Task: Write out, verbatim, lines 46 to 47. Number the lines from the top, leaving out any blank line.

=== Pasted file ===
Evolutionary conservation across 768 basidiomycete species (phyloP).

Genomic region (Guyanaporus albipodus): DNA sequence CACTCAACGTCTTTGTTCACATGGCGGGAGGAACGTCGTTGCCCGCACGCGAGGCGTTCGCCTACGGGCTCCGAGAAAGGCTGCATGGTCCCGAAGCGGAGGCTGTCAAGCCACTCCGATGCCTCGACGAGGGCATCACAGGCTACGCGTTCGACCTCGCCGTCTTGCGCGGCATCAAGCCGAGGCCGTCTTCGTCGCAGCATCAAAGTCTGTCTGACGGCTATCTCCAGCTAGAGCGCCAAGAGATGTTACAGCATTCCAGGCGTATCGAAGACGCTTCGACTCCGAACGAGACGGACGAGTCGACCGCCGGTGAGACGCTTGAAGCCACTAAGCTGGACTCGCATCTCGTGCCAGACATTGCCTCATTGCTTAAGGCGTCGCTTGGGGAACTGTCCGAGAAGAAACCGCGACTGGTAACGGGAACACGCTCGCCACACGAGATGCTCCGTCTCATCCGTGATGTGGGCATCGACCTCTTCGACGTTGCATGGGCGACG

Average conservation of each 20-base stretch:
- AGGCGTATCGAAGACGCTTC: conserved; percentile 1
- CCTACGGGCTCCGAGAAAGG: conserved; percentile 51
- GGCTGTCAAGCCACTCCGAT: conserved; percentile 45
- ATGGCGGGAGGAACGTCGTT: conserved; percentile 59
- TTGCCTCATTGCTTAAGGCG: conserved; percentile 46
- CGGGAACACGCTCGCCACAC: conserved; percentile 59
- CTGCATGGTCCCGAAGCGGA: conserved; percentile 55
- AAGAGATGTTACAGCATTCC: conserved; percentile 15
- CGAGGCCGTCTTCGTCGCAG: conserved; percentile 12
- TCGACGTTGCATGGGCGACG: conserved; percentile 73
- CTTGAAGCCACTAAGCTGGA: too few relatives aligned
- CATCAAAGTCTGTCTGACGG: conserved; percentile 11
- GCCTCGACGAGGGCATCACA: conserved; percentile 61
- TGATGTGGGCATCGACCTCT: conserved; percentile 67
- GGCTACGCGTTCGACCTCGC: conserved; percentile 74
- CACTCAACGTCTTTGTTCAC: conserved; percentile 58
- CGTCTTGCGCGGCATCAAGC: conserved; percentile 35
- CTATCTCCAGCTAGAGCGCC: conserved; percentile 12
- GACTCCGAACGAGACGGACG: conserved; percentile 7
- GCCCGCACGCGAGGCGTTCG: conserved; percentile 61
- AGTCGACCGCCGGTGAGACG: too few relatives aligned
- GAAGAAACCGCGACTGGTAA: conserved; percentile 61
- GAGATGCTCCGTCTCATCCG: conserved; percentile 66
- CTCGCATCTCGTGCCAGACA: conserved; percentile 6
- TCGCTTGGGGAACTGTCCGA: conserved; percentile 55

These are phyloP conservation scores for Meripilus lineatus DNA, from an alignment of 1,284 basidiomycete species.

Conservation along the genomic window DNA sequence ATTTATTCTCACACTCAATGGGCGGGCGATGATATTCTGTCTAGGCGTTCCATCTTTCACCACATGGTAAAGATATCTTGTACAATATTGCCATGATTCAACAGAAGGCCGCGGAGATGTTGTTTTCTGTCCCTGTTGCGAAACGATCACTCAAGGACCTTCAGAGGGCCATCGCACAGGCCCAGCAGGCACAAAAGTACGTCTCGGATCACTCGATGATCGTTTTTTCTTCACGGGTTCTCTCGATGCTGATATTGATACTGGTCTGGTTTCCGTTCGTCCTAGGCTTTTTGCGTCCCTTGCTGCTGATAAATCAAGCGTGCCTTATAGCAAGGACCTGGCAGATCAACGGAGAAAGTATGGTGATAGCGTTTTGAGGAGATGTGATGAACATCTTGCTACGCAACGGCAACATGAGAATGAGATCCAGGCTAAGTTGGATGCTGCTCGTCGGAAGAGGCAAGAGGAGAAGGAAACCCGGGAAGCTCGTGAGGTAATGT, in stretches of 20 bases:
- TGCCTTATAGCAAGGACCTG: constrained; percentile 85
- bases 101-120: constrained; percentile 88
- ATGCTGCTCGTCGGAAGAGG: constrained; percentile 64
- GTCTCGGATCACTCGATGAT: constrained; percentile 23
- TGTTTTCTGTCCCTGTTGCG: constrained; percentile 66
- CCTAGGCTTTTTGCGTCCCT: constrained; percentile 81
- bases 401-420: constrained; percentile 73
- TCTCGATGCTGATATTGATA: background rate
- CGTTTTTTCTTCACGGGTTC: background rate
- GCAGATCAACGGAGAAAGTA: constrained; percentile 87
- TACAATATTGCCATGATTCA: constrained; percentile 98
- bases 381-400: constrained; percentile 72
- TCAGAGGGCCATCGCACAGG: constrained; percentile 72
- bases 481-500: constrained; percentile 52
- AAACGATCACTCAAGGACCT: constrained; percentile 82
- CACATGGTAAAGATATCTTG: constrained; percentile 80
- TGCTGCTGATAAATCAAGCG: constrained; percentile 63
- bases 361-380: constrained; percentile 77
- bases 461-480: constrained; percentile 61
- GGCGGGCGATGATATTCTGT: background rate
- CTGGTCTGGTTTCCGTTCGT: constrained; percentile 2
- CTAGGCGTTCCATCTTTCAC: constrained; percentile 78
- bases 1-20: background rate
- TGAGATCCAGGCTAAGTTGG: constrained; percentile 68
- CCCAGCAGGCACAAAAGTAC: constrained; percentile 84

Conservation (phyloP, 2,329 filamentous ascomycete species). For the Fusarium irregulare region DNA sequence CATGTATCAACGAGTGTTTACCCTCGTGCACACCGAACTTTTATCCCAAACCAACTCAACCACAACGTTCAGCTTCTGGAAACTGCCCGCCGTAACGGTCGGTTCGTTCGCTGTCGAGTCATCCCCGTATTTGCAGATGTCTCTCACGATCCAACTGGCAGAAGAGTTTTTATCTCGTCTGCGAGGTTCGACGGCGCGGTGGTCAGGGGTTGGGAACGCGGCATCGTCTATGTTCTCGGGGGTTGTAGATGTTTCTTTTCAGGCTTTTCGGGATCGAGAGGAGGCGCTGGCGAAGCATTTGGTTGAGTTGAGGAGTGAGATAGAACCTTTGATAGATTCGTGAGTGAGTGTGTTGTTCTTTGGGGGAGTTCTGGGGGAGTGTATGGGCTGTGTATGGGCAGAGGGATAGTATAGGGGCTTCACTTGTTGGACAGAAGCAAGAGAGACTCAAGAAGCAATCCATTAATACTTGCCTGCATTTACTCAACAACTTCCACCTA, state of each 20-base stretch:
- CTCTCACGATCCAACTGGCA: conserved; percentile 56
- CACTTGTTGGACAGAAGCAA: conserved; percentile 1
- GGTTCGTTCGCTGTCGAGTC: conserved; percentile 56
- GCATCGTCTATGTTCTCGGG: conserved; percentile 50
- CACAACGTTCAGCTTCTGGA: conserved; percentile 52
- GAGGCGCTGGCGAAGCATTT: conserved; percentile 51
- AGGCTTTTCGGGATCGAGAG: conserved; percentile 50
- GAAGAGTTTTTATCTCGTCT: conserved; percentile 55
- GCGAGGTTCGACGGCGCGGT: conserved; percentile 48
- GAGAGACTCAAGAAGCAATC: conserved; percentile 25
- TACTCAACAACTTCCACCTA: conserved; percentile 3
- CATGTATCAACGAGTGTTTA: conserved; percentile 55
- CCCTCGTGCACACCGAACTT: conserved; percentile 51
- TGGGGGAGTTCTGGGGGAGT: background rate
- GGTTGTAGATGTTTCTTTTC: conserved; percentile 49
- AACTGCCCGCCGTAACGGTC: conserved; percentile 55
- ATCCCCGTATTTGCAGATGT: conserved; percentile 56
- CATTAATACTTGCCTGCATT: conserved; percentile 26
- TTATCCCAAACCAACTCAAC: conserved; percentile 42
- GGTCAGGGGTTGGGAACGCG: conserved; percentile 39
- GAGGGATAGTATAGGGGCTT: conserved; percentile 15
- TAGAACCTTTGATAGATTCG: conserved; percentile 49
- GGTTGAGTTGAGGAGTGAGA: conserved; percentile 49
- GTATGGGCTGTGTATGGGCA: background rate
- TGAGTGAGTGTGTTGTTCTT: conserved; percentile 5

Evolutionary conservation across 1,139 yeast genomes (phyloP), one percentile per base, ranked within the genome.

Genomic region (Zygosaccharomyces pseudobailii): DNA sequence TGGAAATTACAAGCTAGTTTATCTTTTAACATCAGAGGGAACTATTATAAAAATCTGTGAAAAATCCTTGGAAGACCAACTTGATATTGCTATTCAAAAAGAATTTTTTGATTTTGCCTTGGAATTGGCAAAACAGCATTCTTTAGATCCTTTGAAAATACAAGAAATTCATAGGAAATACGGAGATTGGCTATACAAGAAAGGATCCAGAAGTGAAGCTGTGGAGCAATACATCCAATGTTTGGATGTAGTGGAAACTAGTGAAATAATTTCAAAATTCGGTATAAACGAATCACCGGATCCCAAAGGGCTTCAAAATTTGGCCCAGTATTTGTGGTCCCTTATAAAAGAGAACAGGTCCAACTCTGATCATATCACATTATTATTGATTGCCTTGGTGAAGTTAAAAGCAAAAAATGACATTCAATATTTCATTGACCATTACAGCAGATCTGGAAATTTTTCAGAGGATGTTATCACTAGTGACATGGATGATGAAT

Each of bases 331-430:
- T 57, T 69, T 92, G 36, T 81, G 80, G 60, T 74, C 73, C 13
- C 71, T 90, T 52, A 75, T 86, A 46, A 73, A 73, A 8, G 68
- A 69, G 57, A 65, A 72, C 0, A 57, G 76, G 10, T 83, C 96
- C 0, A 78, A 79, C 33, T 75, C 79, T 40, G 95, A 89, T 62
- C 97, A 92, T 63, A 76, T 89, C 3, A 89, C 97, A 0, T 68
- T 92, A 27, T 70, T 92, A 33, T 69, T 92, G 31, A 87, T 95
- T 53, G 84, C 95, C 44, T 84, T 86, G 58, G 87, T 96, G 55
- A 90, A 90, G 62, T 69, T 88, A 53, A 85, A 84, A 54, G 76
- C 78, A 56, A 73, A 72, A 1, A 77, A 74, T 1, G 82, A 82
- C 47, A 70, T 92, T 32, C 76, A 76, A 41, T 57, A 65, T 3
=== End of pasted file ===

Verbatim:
- CACATGGTAAAGATATCTTG: constrained; percentile 80
- TGCTGCTGATAAATCAAGCG: constrained; percentile 63